Now I am the master

Posted 22 May 2018 by Matt / In Glen Moray
The Dramble's tasting notes for Glen Moray Mastery

Bottle Name: Glen Moray Mastery

ABV: 52.3%
Distillery: Glen Moray
Region: Speyside

Last Friday I ended my week in Speyside with a visit to Glen Moray in Elgin. Whilst I sadly missed Distillery Manager Graham Coull and his wife Fay (who were travelling down to London that afternoon), I was wise in saving the distillery as the last stop on my trip with plenty of time in hand - there's an incredible amount to see and learn, some of which you'll rarely see at other sites.

Whilst many will know Glen Moray for its exceedingly well-priced Elgin Classic range, and possibly, its age-statement Heritage range, there’s much more going on at the distillery than these bottlings imply by themselves – double condensing, external wash backs, and crazy complicated digital control panels with more feedbacks than a school parents’ evening. There’s been an incredibly amount of change at Glen Moray over the past decade and from what I saw last week, they’re only just starting to hit their stride.

Glen Moray Mastery was released in 2017 to commemorate the 120th anniversary of the distillery. The bottling is described as a ‘multi-vintage’, which rather undersells the contents which are drawn from spirit laid down by three different distillery managers across the last five decades. The oldest whisky in Mastery is from 1978….which is my birth year, so obvously the best vintage possible.

The cask selection made by Graham is somewhat eclectic, and whilst the SWA currently prohibits the full information being provided on the bottle or the packaging, the Internet will provide with you several different ‘recipes’ – all of them probably wrong. As such, I’m not going to make guesses here – there’s first fill sherry, madeira and port cask finished whisky in the mix here with distillate created by Robert Brown, Ed Dodson and Graham himself. 1000 numbered bottles of Mastery were produced at an ABV of 52.3%.

Nose: Sweet with fruit and spice forward. Highly inviting, but certainly complicated – this takes a little unpicking. Immediate beeswax with pronounced fruitiness – spiced apples, apricots and reduced berries (after some resting, more tropical fruit becomes discernible). Strawberries are a particular emphasis on initial nosing – the port cask influence quite possible. Rather malty, though bright and golden rather than heavy and brown – with a touch of both furniture polish and dusty dunnage. Lightness is delivered though candied citrus peels and icing sugar/sherbet – as times is seems a touch mineral. Deeper aromas are arguably more sherry-led – milk chocolate, boozy fruit cake, raisins. Slightly chimera like – even more resting provides touches of smoke – cask char and burnt oats. Water adds some fruity confectionary - pear drops, whilst also just a hint of buttery biscuit (base).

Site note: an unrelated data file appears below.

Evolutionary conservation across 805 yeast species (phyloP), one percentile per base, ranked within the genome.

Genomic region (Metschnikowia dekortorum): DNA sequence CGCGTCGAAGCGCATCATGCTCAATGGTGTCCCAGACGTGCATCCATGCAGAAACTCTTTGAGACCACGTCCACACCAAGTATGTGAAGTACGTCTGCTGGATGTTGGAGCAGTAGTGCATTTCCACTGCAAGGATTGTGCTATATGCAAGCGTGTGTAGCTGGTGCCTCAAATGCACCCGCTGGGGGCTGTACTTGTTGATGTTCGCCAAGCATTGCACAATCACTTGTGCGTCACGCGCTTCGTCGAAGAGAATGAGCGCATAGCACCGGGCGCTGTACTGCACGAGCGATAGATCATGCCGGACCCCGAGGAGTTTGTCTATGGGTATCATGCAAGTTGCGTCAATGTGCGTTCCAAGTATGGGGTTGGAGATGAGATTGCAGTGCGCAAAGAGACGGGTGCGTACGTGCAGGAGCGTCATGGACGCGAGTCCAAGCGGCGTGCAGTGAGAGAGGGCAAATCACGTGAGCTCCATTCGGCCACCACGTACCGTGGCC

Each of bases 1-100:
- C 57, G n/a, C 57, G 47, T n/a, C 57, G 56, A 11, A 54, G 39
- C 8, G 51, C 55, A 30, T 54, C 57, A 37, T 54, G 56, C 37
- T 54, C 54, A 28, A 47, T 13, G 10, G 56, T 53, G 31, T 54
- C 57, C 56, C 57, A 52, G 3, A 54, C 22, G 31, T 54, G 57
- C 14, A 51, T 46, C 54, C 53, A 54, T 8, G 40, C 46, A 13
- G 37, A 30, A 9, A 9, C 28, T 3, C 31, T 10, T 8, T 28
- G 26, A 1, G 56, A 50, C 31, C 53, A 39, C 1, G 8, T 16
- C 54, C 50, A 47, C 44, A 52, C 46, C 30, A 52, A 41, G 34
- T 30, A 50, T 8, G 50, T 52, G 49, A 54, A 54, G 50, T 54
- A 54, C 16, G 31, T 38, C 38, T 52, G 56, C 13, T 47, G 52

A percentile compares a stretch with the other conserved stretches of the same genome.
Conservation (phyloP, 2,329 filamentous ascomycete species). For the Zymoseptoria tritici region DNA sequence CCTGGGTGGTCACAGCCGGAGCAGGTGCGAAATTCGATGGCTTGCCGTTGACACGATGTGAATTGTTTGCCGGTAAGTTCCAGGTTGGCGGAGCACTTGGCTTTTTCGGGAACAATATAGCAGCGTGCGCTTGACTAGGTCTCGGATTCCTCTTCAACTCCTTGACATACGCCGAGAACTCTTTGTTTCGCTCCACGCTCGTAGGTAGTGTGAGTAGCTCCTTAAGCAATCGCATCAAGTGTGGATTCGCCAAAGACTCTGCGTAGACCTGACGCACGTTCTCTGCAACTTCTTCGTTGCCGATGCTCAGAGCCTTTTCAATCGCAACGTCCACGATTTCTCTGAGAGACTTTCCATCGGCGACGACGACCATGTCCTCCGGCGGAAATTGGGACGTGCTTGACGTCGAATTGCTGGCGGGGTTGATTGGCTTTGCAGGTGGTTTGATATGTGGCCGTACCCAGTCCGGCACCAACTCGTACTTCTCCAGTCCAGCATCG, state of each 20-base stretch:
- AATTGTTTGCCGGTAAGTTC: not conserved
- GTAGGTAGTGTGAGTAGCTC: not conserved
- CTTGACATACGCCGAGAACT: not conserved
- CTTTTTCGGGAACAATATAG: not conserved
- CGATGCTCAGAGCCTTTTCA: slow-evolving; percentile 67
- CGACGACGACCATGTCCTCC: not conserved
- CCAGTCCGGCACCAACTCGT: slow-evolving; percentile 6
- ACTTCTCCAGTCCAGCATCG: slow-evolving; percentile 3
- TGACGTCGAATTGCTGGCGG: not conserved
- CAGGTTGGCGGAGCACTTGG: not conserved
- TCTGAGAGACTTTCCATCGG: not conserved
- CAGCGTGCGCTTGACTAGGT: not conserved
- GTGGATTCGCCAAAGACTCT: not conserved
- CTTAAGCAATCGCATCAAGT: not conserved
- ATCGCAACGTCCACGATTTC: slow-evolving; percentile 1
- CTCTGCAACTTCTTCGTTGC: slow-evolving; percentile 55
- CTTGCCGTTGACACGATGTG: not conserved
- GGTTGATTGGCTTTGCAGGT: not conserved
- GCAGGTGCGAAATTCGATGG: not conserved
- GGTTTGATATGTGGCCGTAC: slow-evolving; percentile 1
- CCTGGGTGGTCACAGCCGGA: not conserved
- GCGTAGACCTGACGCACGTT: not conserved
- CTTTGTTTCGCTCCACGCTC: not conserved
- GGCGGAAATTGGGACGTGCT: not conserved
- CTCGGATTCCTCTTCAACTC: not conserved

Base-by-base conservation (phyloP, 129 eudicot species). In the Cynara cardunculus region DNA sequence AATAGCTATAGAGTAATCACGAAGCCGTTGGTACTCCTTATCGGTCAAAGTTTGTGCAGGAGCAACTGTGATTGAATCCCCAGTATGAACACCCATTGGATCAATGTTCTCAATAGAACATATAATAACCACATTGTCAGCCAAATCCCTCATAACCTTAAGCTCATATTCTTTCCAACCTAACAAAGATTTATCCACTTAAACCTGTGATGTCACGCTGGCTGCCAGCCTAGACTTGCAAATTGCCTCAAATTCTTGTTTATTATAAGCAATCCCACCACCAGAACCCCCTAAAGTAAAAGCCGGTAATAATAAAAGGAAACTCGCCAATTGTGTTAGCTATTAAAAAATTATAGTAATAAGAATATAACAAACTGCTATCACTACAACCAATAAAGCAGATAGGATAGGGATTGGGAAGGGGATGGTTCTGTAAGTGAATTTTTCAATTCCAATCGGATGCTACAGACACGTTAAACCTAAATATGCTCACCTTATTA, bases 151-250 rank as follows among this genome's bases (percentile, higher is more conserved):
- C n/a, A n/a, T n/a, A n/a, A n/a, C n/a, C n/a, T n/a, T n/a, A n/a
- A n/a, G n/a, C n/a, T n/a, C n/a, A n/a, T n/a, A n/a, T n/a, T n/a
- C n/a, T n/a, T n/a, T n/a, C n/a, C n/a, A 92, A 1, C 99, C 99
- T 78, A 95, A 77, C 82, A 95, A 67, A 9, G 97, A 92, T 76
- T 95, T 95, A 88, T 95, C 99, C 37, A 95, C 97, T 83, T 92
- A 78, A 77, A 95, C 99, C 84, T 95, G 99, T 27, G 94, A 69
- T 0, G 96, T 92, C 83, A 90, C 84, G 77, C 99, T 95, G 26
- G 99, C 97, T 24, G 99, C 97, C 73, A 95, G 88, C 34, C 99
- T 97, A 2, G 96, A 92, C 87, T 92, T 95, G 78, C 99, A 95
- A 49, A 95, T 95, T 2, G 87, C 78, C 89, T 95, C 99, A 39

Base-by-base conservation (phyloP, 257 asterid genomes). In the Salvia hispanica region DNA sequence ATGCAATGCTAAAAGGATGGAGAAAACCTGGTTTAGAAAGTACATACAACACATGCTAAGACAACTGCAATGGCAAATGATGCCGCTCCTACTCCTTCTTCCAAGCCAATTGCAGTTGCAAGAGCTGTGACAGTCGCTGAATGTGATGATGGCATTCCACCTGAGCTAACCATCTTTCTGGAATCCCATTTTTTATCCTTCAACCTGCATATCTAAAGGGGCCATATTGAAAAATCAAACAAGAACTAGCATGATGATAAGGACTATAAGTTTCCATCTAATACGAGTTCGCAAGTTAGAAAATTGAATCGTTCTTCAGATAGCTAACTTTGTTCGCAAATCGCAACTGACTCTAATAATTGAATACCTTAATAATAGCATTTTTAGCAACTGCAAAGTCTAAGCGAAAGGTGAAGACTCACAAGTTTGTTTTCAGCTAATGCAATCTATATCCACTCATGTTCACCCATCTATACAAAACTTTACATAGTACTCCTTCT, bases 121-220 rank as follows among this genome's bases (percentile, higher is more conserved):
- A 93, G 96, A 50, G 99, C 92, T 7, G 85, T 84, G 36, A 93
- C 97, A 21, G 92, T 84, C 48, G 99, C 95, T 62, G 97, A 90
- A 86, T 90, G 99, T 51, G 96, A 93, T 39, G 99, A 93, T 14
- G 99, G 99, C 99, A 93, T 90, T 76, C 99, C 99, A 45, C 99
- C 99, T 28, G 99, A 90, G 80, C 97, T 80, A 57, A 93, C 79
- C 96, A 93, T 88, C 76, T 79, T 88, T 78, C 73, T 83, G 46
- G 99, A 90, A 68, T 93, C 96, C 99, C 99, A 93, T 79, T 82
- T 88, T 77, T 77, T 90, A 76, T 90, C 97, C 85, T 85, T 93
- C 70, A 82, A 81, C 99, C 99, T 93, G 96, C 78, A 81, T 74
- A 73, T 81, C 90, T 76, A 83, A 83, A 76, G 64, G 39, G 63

Taste: Silky and viscous with an initial delivery of old oak, reduced fruits and perky spicing. Apricots lead off, supported by spiced orange marmalade and a slightly winey flavour which commences tart and white grape-like, but transforms in the mouth taking on characteristics of red grape skins – thus, more strawberry is gradually emphasised. Toasted bread and burnt biscuit dough provide deeper malty flavours and joined by well-judged spiciness – cinnamon and white pepper. The addition of water further emphasises the malty character – Ovaltine, with slight hint of meat extract. It also changes the spice balance, reducing prickliness with both nutmeg and allspice.

Finish: Long, still quite malty and with both pepper and zesty citrus fading nicely. A slight touch of earthiness can be detected towards the very end – wet soils and dunnage once more. Water has an effect on the finish, keeping the overall length, but reducing spicing and adding further dryness.

I initially had Glen Moray Mastery pegged as a very solid 88 – but, on quite a lot of reflection and analysis, it’s better than that. Both resting and dilution are fairly transformative here and I found them to benefit the clarity of the delivery, whilst keeping the shape, weight and balance of whisky. Exceedingly classy stuff. Alas, class rarely comes cheaply, and when you add notions of ‘oldest stock’ and ‘special anniversaries’ you have a recipe for some expensive whisky – and this is an expensive whisky at over £800 a bottle. Quite how this proposition feels to the market, given Glen Moray’s common perception of good value is hard to gauge – it’s certainly an enormous jump from the rest of the distillery’s bottlings – even the current longer ages expressions. I’m not sure that many existing Glen Moray fans are operating in a similar country let alone ballpark. Nevertheless, Mastery is quite quite lovely and a testament to the skill of its maker.

As a final aside before, I had the opportunity to taste cask samples for two new Glen Moray whilst at the distillery, both of which are notionally scheduled for release later in 2018 - a cider cask and a peated PX cask. As cask samples, these will likely not end up being the precise recipe used for the bottlings, however both had merits and are well worth keeping your eyes and ears open for.

With thanks to Emma Ware at Glen Moray for the review sample.

Score: 90/100

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